You have to remember that most animal language studies aren't assuming that the non-human species is communicating using language at the same level of proficiency an adult human fluent in the language. They're at best understanding the language in the same way a fairly average two or three year human uses language. They tend to display understanding of basic syntax and grammar, that is to say a non-human can apparently understand the difference between object/subject and actions in order.

If we're going to have to meet the abstract requirement process, with future, past, and non-present objects and subjects my niece who is 2 years old isn't using language.
hey man, I drove from Seattle all the way to Los Angeles once, I didn't notice the Earth was curving, the Earth must be flat right?

this is science. I shouldn't have to defend this, but here we are. people who actually study language and how human use language for a living say "hey, these animals actually aren't using language" but apparently that's not good enough for some people. I wanna say if you don't want to believe me there's a whole lot of information out there, but even after I posted some stuff here I'm still being told that I'm wrong. okay cool.

if you want your explanation 1) your niece isn't fluent in any language. 2) she is learning language. mostly on her own. assuming people keep talking to her and around her she will become fluent in 1-3 years.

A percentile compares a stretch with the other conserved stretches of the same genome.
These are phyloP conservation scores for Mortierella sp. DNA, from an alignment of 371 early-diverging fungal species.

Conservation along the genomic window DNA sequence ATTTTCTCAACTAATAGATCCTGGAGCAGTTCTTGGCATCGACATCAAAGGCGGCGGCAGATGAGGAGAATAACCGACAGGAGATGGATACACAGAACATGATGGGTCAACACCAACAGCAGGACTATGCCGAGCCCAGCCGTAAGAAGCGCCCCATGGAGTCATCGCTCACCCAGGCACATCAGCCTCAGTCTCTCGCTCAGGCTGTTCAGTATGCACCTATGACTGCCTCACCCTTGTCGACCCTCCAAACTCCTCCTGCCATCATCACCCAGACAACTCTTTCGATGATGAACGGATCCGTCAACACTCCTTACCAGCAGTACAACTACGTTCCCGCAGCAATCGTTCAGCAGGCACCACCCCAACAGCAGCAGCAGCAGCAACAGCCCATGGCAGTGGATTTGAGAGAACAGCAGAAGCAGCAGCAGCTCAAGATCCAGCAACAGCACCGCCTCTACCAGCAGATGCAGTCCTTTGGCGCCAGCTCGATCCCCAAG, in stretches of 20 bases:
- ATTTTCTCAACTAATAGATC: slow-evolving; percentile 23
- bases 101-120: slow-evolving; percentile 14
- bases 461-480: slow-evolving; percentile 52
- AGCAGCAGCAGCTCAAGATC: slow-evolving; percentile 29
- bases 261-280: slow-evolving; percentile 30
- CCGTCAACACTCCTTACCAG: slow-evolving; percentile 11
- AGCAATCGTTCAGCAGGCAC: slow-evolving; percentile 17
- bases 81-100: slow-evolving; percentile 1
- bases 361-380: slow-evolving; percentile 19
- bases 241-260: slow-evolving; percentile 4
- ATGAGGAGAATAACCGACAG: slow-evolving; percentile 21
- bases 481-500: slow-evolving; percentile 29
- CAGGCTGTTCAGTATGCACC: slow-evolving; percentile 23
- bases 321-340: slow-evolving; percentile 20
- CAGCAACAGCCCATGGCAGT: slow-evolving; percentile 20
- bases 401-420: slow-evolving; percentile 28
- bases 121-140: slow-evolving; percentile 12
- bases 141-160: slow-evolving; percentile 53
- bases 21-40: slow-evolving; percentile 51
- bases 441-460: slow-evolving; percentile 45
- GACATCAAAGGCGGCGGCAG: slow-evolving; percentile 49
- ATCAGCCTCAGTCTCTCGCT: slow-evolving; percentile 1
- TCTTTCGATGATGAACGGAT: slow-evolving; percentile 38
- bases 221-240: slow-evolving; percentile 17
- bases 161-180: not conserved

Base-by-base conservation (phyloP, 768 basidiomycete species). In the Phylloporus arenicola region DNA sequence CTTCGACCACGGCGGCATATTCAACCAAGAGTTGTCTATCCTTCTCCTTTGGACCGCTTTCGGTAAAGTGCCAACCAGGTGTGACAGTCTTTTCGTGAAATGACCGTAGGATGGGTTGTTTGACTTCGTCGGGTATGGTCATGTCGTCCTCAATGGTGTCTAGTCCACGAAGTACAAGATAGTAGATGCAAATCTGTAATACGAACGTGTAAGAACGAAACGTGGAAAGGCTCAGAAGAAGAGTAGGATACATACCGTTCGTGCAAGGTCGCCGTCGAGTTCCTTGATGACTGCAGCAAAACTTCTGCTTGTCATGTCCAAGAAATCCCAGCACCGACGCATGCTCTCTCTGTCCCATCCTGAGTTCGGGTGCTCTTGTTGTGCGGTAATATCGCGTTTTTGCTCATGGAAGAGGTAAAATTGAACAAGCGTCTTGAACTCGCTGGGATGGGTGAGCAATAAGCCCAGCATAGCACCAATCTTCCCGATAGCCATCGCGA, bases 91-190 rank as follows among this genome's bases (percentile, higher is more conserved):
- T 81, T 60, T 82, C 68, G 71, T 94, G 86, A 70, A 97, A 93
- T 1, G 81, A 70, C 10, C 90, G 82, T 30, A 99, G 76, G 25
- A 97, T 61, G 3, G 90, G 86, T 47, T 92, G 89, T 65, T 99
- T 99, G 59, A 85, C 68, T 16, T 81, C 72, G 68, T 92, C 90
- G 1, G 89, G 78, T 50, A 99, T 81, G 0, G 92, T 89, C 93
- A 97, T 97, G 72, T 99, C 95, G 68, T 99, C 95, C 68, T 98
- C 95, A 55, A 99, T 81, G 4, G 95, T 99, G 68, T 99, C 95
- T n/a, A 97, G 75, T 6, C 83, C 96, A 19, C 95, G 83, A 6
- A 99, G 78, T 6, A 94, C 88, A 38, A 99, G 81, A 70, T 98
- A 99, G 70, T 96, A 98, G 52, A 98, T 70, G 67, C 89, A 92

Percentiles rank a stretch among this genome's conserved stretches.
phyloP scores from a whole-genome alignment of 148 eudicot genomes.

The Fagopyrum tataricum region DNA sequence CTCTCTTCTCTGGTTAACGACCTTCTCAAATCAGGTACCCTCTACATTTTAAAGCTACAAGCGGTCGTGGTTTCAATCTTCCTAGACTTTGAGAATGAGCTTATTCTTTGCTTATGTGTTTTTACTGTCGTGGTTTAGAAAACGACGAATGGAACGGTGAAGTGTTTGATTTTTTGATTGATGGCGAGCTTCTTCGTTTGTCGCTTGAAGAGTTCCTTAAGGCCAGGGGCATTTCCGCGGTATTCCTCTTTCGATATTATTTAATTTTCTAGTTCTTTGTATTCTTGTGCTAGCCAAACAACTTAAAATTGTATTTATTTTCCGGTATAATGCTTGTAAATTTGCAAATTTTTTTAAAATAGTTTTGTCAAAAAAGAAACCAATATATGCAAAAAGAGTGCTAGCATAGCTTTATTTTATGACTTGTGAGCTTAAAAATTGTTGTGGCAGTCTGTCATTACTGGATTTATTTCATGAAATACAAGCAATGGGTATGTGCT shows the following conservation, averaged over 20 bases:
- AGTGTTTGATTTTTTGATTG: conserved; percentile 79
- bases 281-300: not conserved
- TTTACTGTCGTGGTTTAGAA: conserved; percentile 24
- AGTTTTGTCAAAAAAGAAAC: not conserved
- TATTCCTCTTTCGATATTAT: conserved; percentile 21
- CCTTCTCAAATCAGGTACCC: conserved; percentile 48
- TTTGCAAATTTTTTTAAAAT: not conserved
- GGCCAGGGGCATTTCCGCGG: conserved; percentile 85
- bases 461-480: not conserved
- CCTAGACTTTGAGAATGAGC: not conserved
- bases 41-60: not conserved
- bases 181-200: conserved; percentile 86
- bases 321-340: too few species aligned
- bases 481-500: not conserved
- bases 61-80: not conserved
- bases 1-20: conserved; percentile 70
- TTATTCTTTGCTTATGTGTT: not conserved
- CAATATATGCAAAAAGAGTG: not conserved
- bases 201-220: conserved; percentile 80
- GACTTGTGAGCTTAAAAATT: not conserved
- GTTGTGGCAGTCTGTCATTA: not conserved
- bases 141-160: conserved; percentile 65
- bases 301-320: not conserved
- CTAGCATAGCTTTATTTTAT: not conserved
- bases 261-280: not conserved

(jesus christ there's an entire branch of linguistics dedicated to how children develop language, but I guess reading a book or website is outside the realm of possibility)
 

uzirath

Adventurer
Related to the original topic, one way that I try to address RPG racism in small ways is to build a complex world where the European-style cultures aren't centered in the fiction. I usually set my games in regions of game worlds that are cultural crossroads—think medieval Baghdad, Samarkand, Zanzibar, or Calicut. Knights in shining armor can certainly be there, but they're likely to be joined by characters from other cultures. Each of the big civilizations may have different ways of handling the various game-races (humanoids, etc.), so there isn't a unified policy, and difference in social class are often more significant than race (whether intra-racial phenotypes or separate humanoid species).

I wonderd how you could bring this up in a game, not as a central theme but more of a side story like a church or organization which fights for complete equality or similar goals, without it being disruptive, unfun or comical as being allowed to kill certain things and take their stuff without reprecussions is kinda the central theme in many RPGs.